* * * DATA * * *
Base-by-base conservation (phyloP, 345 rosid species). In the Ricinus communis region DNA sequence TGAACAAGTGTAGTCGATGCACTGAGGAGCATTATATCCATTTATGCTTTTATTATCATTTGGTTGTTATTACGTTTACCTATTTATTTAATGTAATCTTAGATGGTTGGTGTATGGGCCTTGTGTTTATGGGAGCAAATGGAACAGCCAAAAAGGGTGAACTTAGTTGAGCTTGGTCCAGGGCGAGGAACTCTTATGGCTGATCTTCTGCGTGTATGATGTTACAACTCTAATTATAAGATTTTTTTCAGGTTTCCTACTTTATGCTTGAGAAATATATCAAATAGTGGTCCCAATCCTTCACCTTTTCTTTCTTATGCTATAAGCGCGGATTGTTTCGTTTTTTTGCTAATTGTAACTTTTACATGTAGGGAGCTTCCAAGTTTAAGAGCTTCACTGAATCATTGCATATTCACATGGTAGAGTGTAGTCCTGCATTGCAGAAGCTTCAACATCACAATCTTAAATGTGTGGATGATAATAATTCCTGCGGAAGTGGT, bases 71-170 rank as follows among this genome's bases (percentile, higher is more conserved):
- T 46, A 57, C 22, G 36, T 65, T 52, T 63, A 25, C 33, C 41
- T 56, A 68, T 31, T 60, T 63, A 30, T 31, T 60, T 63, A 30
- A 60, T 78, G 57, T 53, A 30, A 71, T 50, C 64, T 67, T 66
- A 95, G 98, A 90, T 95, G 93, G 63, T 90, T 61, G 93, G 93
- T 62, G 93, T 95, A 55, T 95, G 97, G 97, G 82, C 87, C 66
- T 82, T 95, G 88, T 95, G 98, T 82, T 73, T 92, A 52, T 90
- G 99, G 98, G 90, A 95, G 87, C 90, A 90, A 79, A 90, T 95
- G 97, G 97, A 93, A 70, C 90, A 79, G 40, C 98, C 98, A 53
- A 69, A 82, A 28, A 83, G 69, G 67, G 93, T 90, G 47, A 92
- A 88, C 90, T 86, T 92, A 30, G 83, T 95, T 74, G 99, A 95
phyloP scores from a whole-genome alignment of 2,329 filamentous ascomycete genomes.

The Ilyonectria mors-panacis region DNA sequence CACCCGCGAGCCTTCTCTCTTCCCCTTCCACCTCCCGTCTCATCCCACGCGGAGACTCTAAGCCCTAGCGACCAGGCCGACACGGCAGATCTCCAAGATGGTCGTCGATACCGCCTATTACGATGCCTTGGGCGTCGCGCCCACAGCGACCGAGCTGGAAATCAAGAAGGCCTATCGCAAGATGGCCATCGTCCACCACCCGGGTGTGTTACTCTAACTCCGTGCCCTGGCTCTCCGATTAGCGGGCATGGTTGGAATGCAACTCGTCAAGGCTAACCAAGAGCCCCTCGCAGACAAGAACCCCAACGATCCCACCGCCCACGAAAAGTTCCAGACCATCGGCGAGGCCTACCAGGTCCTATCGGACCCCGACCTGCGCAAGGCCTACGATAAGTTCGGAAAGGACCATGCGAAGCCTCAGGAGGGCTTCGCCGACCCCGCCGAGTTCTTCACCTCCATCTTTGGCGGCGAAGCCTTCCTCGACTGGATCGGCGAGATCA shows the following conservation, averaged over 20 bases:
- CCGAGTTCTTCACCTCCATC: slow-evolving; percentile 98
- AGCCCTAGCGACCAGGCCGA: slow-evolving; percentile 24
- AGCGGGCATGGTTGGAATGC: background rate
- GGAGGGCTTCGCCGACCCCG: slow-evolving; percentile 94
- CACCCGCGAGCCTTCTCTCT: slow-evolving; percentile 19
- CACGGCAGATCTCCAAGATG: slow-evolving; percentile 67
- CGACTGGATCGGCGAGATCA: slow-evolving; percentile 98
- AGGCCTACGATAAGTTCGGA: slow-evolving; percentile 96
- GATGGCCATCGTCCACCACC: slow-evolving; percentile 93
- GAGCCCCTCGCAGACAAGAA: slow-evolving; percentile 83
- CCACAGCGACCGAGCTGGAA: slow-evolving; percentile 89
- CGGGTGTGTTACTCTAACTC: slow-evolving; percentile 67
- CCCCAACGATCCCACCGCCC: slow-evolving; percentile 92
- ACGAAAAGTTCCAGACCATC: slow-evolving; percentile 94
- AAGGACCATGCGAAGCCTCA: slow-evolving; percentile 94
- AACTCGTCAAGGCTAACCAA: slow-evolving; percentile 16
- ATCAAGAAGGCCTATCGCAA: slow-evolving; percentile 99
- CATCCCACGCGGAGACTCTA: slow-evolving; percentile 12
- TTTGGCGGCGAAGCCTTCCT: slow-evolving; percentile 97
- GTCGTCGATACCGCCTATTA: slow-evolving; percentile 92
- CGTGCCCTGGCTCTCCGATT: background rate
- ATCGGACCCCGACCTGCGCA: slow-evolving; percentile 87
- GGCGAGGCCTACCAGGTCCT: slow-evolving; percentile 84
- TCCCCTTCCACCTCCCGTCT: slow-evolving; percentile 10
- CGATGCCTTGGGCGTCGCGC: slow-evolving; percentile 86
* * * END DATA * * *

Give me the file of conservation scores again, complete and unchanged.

Base-by-base conservation (phyloP, 345 rosid species). In the Ricinus communis region DNA sequence TGAACAAGTGTAGTCGATGCACTGAGGAGCATTATATCCATTTATGCTTTTATTATCATTTGGTTGTTATTACGTTTACCTATTTATTTAATGTAATCTTAGATGGTTGGTGTATGGGCCTTGTGTTTATGGGAGCAAATGGAACAGCCAAAAAGGGTGAACTTAGTTGAGCTTGGTCCAGGGCGAGGAACTCTTATGGCTGATCTTCTGCGTGTATGATGTTACAACTCTAATTATAAGATTTTTTTCAGGTTTCCTACTTTATGCTTGAGAAATATATCAAATAGTGGTCCCAATCCTTCACCTTTTCTTTCTTATGCTATAAGCGCGGATTGTTTCGTTTTTTTGCTAATTGTAACTTTTACATGTAGGGAGCTTCCAAGTTTAAGAGCTTCACTGAATCATTGCATATTCACATGGTAGAGTGTAGTCCTGCATTGCAGAAGCTTCAACATCACAATCTTAAATGTGTGGATGATAATAATTCCTGCGGAAGTGGT, bases 71-170 rank as follows among this genome's bases (percentile, higher is more conserved):
- T 46, A 57, C 22, G 36, T 65, T 52, T 63, A 25, C 33, C 41
- T 56, A 68, T 31, T 60, T 63, A 30, T 31, T 60, T 63, A 30
- A 60, T 78, G 57, T 53, A 30, A 71, T 50, C 64, T 67, T 66
- A 95, G 98, A 90, T 95, G 93, G 63, T 90, T 61, G 93, G 93
- T 62, G 93, T 95, A 55, T 95, G 97, G 97, G 82, C 87, C 66
- T 82, T 95, G 88, T 95, G 98, T 82, T 73, T 92, A 52, T 90
- G 99, G 98, G 90, A 95, G 87, C 90, A 90, A 79, A 90, T 95
- G 97, G 97, A 93, A 70, C 90, A 79, G 40, C 98, C 98, A 53
- A 69, A 82, A 28, A 83, G 69, G 67, G 93, T 90, G 47, A 92
- A 88, C 90, T 86, T 92, A 30, G 83, T 95, T 74, G 99, A 95
phyloP scores from a whole-genome alignment of 2,329 filamentous ascomycete genomes.

The Ilyonectria mors-panacis region DNA sequence CACCCGCGAGCCTTCTCTCTTCCCCTTCCACCTCCCGTCTCATCCCACGCGGAGACTCTAAGCCCTAGCGACCAGGCCGACACGGCAGATCTCCAAGATGGTCGTCGATACCGCCTATTACGATGCCTTGGGCGTCGCGCCCACAGCGACCGAGCTGGAAATCAAGAAGGCCTATCGCAAGATGGCCATCGTCCACCACCCGGGTGTGTTACTCTAACTCCGTGCCCTGGCTCTCCGATTAGCGGGCATGGTTGGAATGCAACTCGTCAAGGCTAACCAAGAGCCCCTCGCAGACAAGAACCCCAACGATCCCACCGCCCACGAAAAGTTCCAGACCATCGGCGAGGCCTACCAGGTCCTATCGGACCCCGACCTGCGCAAGGCCTACGATAAGTTCGGAAAGGACCATGCGAAGCCTCAGGAGGGCTTCGCCGACCCCGCCGAGTTCTTCACCTCCATCTTTGGCGGCGAAGCCTTCCTCGACTGGATCGGCGAGATCA shows the following conservation, averaged over 20 bases:
- CCGAGTTCTTCACCTCCATC: slow-evolving; percentile 98
- AGCCCTAGCGACCAGGCCGA: slow-evolving; percentile 24
- AGCGGGCATGGTTGGAATGC: background rate
- GGAGGGCTTCGCCGACCCCG: slow-evolving; percentile 94
- CACCCGCGAGCCTTCTCTCT: slow-evolving; percentile 19
- CACGGCAGATCTCCAAGATG: slow-evolving; percentile 67
- CGACTGGATCGGCGAGATCA: slow-evolving; percentile 98
- AGGCCTACGATAAGTTCGGA: slow-evolving; percentile 96
- GATGGCCATCGTCCACCACC: slow-evolving; percentile 93
- GAGCCCCTCGCAGACAAGAA: slow-evolving; percentile 83
- CCACAGCGACCGAGCTGGAA: slow-evolving; percentile 89
- CGGGTGTGTTACTCTAACTC: slow-evolving; percentile 67
- CCCCAACGATCCCACCGCCC: slow-evolving; percentile 92
- ACGAAAAGTTCCAGACCATC: slow-evolving; percentile 94
- AAGGACCATGCGAAGCCTCA: slow-evolving; percentile 94
- AACTCGTCAAGGCTAACCAA: slow-evolving; percentile 16
- ATCAAGAAGGCCTATCGCAA: slow-evolving; percentile 99
- CATCCCACGCGGAGACTCTA: slow-evolving; percentile 12
- TTTGGCGGCGAAGCCTTCCT: slow-evolving; percentile 97
- GTCGTCGATACCGCCTATTA: slow-evolving; percentile 92
- CGTGCCCTGGCTCTCCGATT: background rate
- ATCGGACCCCGACCTGCGCA: slow-evolving; percentile 87
- GGCGAGGCCTACCAGGTCCT: slow-evolving; percentile 84
- TCCCCTTCCACCTCCCGTCT: slow-evolving; percentile 10
- CGATGCCTTGGGCGTCGCGC: slow-evolving; percentile 86